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Online tool illustrates groundwater resources in Texas Panhandle

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  • Online tool illustrates groundwater resources in Texas Panhandle
    USGS scientist Jon Thomas collecting time-domain electromagnetic sounding in the Texas southern high plains to measure hydrogeologic properties below the land surface. (Credit: Andy Teeple, USGS. Public domain.)

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An interactive viewer to visualize groundwater resources in Gaines, Terry and Yoakum Counties, Texas, is now available from the U.S. Geological Survey in cooperation with the Llano Estacado Underground Water Conservation District, Sandy Land Underground Water Conservation District and South Plains Underground Water Conservation District. 

Groundwater users, resource managers and scientists can now access hydrogeologic information using the online tool. The technology utilized in this application has the potential to be applied to groundwater resources anywhere. 

Declining groundwater levels in and around the Texas Panhandle have raised concerns about the amount of available groundwater and the potential for water-quality changes.

Scientists compiled more than 11,500 well records containing pertinent data, including those delineating the vertical extents of wells penetrating one or more of the units. Additional geophysical data were collected to improve the spatial coverage of available information across the study area and to reduce uncertainty regarding hydrogeologic unit extents.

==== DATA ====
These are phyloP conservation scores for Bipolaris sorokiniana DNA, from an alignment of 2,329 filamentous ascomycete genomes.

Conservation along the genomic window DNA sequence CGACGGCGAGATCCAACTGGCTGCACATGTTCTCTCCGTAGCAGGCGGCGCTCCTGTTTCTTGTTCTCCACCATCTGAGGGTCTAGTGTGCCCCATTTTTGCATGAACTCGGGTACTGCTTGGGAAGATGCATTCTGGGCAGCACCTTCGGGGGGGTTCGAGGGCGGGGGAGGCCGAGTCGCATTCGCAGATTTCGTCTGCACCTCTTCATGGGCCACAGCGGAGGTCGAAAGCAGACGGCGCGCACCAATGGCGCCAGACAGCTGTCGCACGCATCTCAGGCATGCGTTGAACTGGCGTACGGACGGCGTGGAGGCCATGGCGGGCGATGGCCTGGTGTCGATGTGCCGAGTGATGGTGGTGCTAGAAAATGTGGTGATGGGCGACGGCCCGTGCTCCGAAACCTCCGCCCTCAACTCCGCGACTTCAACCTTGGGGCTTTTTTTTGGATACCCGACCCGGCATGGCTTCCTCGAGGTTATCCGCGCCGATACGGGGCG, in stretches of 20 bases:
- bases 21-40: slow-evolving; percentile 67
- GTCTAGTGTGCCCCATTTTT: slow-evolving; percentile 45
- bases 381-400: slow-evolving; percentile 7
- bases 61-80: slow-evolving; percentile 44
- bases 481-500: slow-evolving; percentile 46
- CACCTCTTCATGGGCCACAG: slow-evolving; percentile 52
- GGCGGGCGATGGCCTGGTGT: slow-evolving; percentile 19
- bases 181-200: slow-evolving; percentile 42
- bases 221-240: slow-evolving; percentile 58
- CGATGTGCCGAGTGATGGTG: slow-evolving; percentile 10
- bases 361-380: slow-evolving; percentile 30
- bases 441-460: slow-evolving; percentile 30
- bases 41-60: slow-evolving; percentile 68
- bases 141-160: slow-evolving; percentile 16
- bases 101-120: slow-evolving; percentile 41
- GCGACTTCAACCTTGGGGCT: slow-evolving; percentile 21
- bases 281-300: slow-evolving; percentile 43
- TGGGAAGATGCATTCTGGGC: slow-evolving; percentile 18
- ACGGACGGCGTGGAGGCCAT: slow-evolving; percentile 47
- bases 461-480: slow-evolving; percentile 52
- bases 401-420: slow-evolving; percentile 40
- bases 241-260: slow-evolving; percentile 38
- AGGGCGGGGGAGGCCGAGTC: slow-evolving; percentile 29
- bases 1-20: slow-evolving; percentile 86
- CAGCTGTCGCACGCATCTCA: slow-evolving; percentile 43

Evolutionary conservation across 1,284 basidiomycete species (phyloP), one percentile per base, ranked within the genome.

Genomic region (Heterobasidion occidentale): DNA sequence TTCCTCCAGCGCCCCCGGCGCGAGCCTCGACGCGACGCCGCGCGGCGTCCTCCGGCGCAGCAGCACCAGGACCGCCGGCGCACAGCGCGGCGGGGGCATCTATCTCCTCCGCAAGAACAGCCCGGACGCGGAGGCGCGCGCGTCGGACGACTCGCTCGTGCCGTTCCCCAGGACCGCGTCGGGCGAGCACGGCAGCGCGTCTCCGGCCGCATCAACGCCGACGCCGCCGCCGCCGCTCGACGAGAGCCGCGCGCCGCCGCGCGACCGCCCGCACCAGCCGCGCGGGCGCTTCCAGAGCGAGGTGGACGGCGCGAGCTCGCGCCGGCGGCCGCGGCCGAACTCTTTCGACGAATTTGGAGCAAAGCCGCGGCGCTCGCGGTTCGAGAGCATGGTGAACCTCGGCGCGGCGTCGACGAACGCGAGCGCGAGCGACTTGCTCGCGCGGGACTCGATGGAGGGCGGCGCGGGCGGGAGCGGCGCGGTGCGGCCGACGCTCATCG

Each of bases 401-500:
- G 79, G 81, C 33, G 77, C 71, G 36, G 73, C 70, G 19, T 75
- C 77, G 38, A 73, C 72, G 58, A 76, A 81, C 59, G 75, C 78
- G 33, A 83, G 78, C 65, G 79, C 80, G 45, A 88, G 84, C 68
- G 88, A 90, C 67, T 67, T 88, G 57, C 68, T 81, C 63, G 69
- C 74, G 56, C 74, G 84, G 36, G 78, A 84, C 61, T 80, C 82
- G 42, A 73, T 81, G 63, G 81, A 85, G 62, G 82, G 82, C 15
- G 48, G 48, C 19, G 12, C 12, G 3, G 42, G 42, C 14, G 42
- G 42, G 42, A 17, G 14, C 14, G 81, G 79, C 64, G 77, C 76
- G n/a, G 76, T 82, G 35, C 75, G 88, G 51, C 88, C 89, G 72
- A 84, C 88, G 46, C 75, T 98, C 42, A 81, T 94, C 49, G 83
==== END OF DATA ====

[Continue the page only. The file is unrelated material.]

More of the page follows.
Results provided a refined understanding of how the saturated thickness of the Ogallala and Edwards-Trinity aquifers vary throughout the study area.

In a related USGS report, one major finding shows that across the study area, the average altitude of the base of the Ogallala aquifer was approximately 1.7 feet lower compared to previous assessments. This suggests that there may be more water stored in the aquifer than previously estimated. 

The potentiometric contours layer for the Ogallala aquifer is a map of the water table surface circa 2015. The groundwater flow path layer shows that groundwater moves to the southeast following the slope of the water table surface.

The Column tab allows users to click any point in the study area to obtain a hydrogeologic column that shows the thicknesses of the units estimated at that location, the depth to contacts between units, and the thickness of water contained in the Ogallala formation.

The Ogallala aquifer median dissolved-solids concentration layer shows points where groundwater-quality data were collected and indicate that most of the western part of the study area has dissolved solids that are less than or equal to 1000 milligrams per liter; and higher dissolved solids are present in the eastern part of the study area.

The Water Level Change tab under the Ogallala aquifer has a layer that shows the difference in water level elevations between early development (1930-1960) and recent development (2005-2015) in the Ogallala aquifer. 

USGS scientists collect time-domain electromagnetic sounding in the Texas southern high plains to measure hydrogeologic properties below the land surface.(Credit: Natalie Houston, USGS. Public domain.)

USGS scientists setting up the nuclear magnetic resonance (NMR) geophyiscal logging tool to collect information about rock properties from a groundwater well borehole in the Texas southern high plains. (Credit: Kurt Kraske, USGS. Public domain.)

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